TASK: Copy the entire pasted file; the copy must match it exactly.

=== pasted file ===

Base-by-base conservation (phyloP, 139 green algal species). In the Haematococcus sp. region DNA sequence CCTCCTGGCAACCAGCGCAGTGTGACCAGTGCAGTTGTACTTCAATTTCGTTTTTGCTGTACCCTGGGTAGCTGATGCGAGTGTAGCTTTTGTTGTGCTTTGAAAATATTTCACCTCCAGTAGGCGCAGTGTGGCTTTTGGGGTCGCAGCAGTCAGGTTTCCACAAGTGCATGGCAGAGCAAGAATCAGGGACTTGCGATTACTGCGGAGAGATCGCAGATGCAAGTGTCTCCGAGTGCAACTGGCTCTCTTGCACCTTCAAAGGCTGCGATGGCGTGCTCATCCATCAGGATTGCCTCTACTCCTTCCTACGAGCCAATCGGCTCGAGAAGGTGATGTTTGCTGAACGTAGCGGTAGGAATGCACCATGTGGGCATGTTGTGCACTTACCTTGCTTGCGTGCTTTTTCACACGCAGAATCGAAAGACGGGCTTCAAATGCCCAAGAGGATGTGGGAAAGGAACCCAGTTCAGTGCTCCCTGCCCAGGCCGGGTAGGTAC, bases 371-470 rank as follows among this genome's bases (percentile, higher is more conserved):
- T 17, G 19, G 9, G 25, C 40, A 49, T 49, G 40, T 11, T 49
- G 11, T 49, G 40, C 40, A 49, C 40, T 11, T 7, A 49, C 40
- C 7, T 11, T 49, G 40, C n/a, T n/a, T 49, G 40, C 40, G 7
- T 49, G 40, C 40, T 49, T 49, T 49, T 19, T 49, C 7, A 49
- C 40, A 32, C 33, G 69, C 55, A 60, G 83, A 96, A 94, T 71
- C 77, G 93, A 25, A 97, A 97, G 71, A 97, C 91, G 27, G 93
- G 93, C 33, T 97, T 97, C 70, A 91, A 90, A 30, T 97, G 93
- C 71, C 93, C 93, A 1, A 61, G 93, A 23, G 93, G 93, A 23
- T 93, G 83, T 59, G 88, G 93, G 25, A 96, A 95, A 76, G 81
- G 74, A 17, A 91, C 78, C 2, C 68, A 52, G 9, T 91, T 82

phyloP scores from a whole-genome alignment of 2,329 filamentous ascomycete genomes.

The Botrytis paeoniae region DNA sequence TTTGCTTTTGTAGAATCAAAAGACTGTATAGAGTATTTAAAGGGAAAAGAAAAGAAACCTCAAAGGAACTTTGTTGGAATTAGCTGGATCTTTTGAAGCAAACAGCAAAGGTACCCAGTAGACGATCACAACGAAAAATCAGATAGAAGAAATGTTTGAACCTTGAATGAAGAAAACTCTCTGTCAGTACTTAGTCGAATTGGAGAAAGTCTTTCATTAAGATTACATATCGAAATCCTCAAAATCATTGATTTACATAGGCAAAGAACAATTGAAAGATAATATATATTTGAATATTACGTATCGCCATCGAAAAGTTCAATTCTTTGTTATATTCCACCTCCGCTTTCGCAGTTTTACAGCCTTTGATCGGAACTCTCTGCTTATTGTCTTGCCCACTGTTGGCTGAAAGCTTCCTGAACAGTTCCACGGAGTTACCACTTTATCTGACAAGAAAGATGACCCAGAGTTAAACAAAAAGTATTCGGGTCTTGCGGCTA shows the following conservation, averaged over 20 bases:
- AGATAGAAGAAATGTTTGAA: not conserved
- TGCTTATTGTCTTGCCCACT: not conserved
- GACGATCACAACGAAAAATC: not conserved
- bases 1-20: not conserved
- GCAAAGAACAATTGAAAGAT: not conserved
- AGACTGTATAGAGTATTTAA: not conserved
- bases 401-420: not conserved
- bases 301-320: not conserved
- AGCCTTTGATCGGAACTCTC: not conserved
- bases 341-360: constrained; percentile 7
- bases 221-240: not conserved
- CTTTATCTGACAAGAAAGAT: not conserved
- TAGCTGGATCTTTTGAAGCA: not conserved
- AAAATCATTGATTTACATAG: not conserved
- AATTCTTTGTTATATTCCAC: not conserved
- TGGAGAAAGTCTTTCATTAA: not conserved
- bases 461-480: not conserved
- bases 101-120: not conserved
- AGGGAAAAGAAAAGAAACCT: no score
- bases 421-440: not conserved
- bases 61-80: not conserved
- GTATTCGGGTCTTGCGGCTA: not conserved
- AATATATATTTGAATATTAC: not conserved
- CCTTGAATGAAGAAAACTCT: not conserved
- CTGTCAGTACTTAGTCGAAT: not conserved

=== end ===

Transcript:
Base-by-base conservation (phyloP, 139 green algal species). In the Haematococcus sp. region DNA sequence CCTCCTGGCAACCAGCGCAGTGTGACCAGTGCAGTTGTACTTCAATTTCGTTTTTGCTGTACCCTGGGTAGCTGATGCGAGTGTAGCTTTTGTTGTGCTTTGAAAATATTTCACCTCCAGTAGGCGCAGTGTGGCTTTTGGGGTCGCAGCAGTCAGGTTTCCACAAGTGCATGGCAGAGCAAGAATCAGGGACTTGCGATTACTGCGGAGAGATCGCAGATGCAAGTGTCTCCGAGTGCAACTGGCTCTCTTGCACCTTCAAAGGCTGCGATGGCGTGCTCATCCATCAGGATTGCCTCTACTCCTTCCTACGAGCCAATCGGCTCGAGAAGGTGATGTTTGCTGAACGTAGCGGTAGGAATGCACCATGTGGGCATGTTGTGCACTTACCTTGCTTGCGTGCTTTTTCACACGCAGAATCGAAAGACGGGCTTCAAATGCCCAAGAGGATGTGGGAAAGGAACCCAGTTCAGTGCTCCCTGCCCAGGCCGGGTAGGTAC, bases 371-470 rank as follows among this genome's bases (percentile, higher is more conserved):
- T 17, G 19, G 9, G 25, C 40, A 49, T 49, G 40, T 11, T 49
- G 11, T 49, G 40, C 40, A 49, C 40, T 11, T 7, A 49, C 40
- C 7, T 11, T 49, G 40, C n/a, T n/a, T 49, G 40, C 40, G 7
- T 49, G 40, C 40, T 49, T 49, T 49, T 19, T 49, C 7, A 49
- C 40, A 32, C 33, G 69, C 55, A 60, G 83, A 96, A 94, T 71
- C 77, G 93, A 25, A 97, A 97, G 71, A 97, C 91, G 27, G 93
- G 93, C 33, T 97, T 97, C 70, A 91, A 90, A 30, T 97, G 93
- C 71, C 93, C 93, A 1, A 61, G 93, A 23, G 93, G 93, A 23
- T 93, G 83, T 59, G 88, G 93, G 25, A 96, A 95, A 76, G 81
- G 74, A 17, A 91, C 78, C 2, C 68, A 52, G 9, T 91, T 82

phyloP scores from a whole-genome alignment of 2,329 filamentous ascomycete genomes.

The Botrytis paeoniae region DNA sequence TTTGCTTTTGTAGAATCAAAAGACTGTATAGAGTATTTAAAGGGAAAAGAAAAGAAACCTCAAAGGAACTTTGTTGGAATTAGCTGGATCTTTTGAAGCAAACAGCAAAGGTACCCAGTAGACGATCACAACGAAAAATCAGATAGAAGAAATGTTTGAACCTTGAATGAAGAAAACTCTCTGTCAGTACTTAGTCGAATTGGAGAAAGTCTTTCATTAAGATTACATATCGAAATCCTCAAAATCATTGATTTACATAGGCAAAGAACAATTGAAAGATAATATATATTTGAATATTACGTATCGCCATCGAAAAGTTCAATTCTTTGTTATATTCCACCTCCGCTTTCGCAGTTTTACAGCCTTTGATCGGAACTCTCTGCTTATTGTCTTGCCCACTGTTGGCTGAAAGCTTCCTGAACAGTTCCACGGAGTTACCACTTTATCTGACAAGAAAGATGACCCAGAGTTAAACAAAAAGTATTCGGGTCTTGCGGCTA shows the following conservation, averaged over 20 bases:
- AGATAGAAGAAATGTTTGAA: not conserved
- TGCTTATTGTCTTGCCCACT: not conserved
- GACGATCACAACGAAAAATC: not conserved
- bases 1-20: not conserved
- GCAAAGAACAATTGAAAGAT: not conserved
- AGACTGTATAGAGTATTTAA: not conserved
- bases 401-420: not conserved
- bases 301-320: not conserved
- AGCCTTTGATCGGAACTCTC: not conserved
- bases 341-360: constrained; percentile 7
- bases 221-240: not conserved
- CTTTATCTGACAAGAAAGAT: not conserved
- TAGCTGGATCTTTTGAAGCA: not conserved
- AAAATCATTGATTTACATAG: not conserved
- AATTCTTTGTTATATTCCAC: not conserved
- TGGAGAAAGTCTTTCATTAA: not conserved
- bases 461-480: not conserved
- bases 101-120: not conserved
- AGGGAAAAGAAAAGAAACCT: no score
- bases 421-440: not conserved
- bases 61-80: not conserved
- GTATTCGGGTCTTGCGGCTA: not conserved
- AATATATATTTGAATATTAC: not conserved
- CCTTGAATGAAGAAAACTCT: not conserved
- CTGTCAGTACTTAGTCGAAT: not conserved